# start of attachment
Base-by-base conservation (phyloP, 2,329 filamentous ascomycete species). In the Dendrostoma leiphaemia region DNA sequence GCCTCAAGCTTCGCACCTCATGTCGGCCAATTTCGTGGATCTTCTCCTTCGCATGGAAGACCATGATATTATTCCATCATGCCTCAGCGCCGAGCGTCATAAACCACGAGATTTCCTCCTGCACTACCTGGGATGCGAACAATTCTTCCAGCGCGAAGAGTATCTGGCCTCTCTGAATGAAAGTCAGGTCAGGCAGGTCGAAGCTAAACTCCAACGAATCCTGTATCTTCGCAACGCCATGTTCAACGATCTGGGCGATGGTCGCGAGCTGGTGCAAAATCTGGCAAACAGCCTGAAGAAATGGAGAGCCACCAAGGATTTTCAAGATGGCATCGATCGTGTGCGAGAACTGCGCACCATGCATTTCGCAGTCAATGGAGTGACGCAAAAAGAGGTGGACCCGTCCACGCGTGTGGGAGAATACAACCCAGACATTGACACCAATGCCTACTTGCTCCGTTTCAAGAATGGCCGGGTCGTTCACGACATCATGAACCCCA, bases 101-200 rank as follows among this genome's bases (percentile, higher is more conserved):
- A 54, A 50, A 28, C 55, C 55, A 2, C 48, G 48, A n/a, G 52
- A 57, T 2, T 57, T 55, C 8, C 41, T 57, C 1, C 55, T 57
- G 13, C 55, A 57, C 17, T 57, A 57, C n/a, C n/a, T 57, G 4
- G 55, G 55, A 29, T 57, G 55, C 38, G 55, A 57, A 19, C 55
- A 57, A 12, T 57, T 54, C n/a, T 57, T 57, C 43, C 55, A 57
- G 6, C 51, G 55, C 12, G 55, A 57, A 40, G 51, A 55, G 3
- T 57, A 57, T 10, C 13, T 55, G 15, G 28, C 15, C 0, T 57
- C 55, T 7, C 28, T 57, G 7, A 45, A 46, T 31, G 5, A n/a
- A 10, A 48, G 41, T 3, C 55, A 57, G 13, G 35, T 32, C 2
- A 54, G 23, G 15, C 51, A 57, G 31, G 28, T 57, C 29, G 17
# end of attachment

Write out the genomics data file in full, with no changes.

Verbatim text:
Base-by-base conservation (phyloP, 2,329 filamentous ascomycete species). In the Dendrostoma leiphaemia region DNA sequence GCCTCAAGCTTCGCACCTCATGTCGGCCAATTTCGTGGATCTTCTCCTTCGCATGGAAGACCATGATATTATTCCATCATGCCTCAGCGCCGAGCGTCATAAACCACGAGATTTCCTCCTGCACTACCTGGGATGCGAACAATTCTTCCAGCGCGAAGAGTATCTGGCCTCTCTGAATGAAAGTCAGGTCAGGCAGGTCGAAGCTAAACTCCAACGAATCCTGTATCTTCGCAACGCCATGTTCAACGATCTGGGCGATGGTCGCGAGCTGGTGCAAAATCTGGCAAACAGCCTGAAGAAATGGAGAGCCACCAAGGATTTTCAAGATGGCATCGATCGTGTGCGAGAACTGCGCACCATGCATTTCGCAGTCAATGGAGTGACGCAAAAAGAGGTGGACCCGTCCACGCGTGTGGGAGAATACAACCCAGACATTGACACCAATGCCTACTTGCTCCGTTTCAAGAATGGCCGGGTCGTTCACGACATCATGAACCCCA, bases 101-200 rank as follows among this genome's bases (percentile, higher is more conserved):
- A 54, A 50, A 28, C 55, C 55, A 2, C 48, G 48, A n/a, G 52
- A 57, T 2, T 57, T 55, C 8, C 41, T 57, C 1, C 55, T 57
- G 13, C 55, A 57, C 17, T 57, A 57, C n/a, C n/a, T 57, G 4
- G 55, G 55, A 29, T 57, G 55, C 38, G 55, A 57, A 19, C 55
- A 57, A 12, T 57, T 54, C n/a, T 57, T 57, C 43, C 55, A 57
- G 6, C 51, G 55, C 12, G 55, A 57, A 40, G 51, A 55, G 3
- T 57, A 57, T 10, C 13, T 55, G 15, G 28, C 15, C 0, T 57
- C 55, T 7, C 28, T 57, G 7, A 45, A 46, T 31, G 5, A n/a
- A 10, A 48, G 41, T 3, C 55, A 57, G 13, G 35, T 32, C 2
- A 54, G 23, G 15, C 51, A 57, G 31, G 28, T 57, C 29, G 17